Twitter's Controversial Algorithm Changes: What They Mean for Your BusinessTwitter Vs. Facebook: Which One Is Better for Promoting Your Brand?3 Free Twitter Tools PR Pros Can't Live WithoutSocially Stephanie: Social Media for the Automotive Industry
Technology & Data
New IBM Study Reveals 3 Key Characteristics of the Most Successful CompaniesTalking Strategy and Data with Shannon Lee of Precision StrategiesHarnessing Mobile Users: The Power of Big Data in Social AppsMinority Report: Confronting Privacy Issues in Big Data Gathering
- Tech & Innovation
- marketing automation
- Social Tools
- Small Business
- Social Organization
Recap from the First-Ever Employee Advocacy SummitFormer IBM Senior Advisors Launch Brands Rising to Build Employee Advocacy ProgramsPerformance and Risk Management Through Social Media TrainingEmployee Advocacy Summit: Advocate Stories from the Field
- Customer Service
Join us September 15th in Atlanta for The Employee Advocacy Summit and learn how to unleash the power of your employees.
Post your event here and we'll share it with our community. If one of our members is featured, we'll promote as well on their profile.
- Marketplace & Webinars
The SMT Marketplace
Your resource for exclusive content and insights from Social Media Today, and opportunities to reach our community of professionals.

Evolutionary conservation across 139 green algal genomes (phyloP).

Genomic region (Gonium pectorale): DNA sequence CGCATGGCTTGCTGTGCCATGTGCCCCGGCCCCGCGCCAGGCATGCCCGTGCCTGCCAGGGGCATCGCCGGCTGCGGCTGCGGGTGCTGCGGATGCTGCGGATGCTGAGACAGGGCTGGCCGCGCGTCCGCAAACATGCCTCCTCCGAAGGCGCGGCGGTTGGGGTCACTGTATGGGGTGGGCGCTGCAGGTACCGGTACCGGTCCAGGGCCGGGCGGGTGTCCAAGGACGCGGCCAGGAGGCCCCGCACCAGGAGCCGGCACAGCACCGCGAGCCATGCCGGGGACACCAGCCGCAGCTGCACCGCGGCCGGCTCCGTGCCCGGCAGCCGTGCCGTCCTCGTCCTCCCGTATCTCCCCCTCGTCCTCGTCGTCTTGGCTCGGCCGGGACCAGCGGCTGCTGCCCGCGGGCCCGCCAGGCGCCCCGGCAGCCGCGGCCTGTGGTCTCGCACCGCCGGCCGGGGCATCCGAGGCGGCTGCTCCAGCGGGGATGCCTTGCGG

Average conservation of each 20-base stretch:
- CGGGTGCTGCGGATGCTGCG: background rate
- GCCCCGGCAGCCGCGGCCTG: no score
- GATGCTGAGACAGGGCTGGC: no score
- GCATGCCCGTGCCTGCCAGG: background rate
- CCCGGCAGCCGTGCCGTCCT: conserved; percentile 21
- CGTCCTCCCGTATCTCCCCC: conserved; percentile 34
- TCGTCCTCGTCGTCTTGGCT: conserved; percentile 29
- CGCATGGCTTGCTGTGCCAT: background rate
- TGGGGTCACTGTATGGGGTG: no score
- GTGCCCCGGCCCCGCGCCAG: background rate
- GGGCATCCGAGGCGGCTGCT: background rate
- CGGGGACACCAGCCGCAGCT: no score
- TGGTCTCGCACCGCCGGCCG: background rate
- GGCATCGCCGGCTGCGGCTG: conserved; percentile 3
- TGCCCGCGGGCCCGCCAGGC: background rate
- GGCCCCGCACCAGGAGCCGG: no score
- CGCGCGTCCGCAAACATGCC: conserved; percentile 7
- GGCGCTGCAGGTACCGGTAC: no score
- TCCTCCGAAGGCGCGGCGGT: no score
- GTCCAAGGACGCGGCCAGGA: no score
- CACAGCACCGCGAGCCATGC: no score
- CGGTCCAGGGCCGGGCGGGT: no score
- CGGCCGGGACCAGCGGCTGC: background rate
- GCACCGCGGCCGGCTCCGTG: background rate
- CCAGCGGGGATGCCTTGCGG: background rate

The Social Business Book Club brings you books, discussions, and insights from today's to business thought leaders.
Join interactive talks and and panel discussions with leading thinkers and practitioners on social media and networked business, or browse the catalogue of recorded sessions - all completely free.
Reach Social Media Today's community of marketing and communications professionals in an editor-approved context with a native advertising package.
Spying For Security? A Closer Look at #CISPA, "Big Brother" of #SOPA
Posted on April 27th 2012
[Editor's Note - CISPA was passed by the House]
"We must be allowed to spy on Facebook and Twitter..." In the UK, Sir David Omand, former Permanent Secretary and Security and Intelligence Co-ordinator in the Cabinet Office, says criminals are increasingly making use of online social networks such as Twitter and Facebook to communicate.
In the US, The Cyber Intelligence Sharing and Protection Act (Cispa) is due to be heard in the House of Representatives this week and now has the backing of 112 members of Congress. The bill aims to make it easier for US companies and authorities to share information as they tackle online crime. But it has been attacked by civil liberties groups as too broadly written and a threat to the privacy of ordinary citizens.
Image Source: http://www.flickr.com/photos/hendry/6857338813/
According to a detailed article on the subject, the former director of GCHQ said it was essential that monitoring was put on a legal footing so that where individuals have put up privacy settings on their social network accounts any monitoring which involves the interception of communications should require a warrant. The report states: ‘Democratic legitimacy demands that where new methods of intelligence gathering and use are to be introduced, they should be on a firm legal basis and rest on parliamentary and public understanding of what is involved, even if the operational details of the sources and methods used must sometimes remain secret.'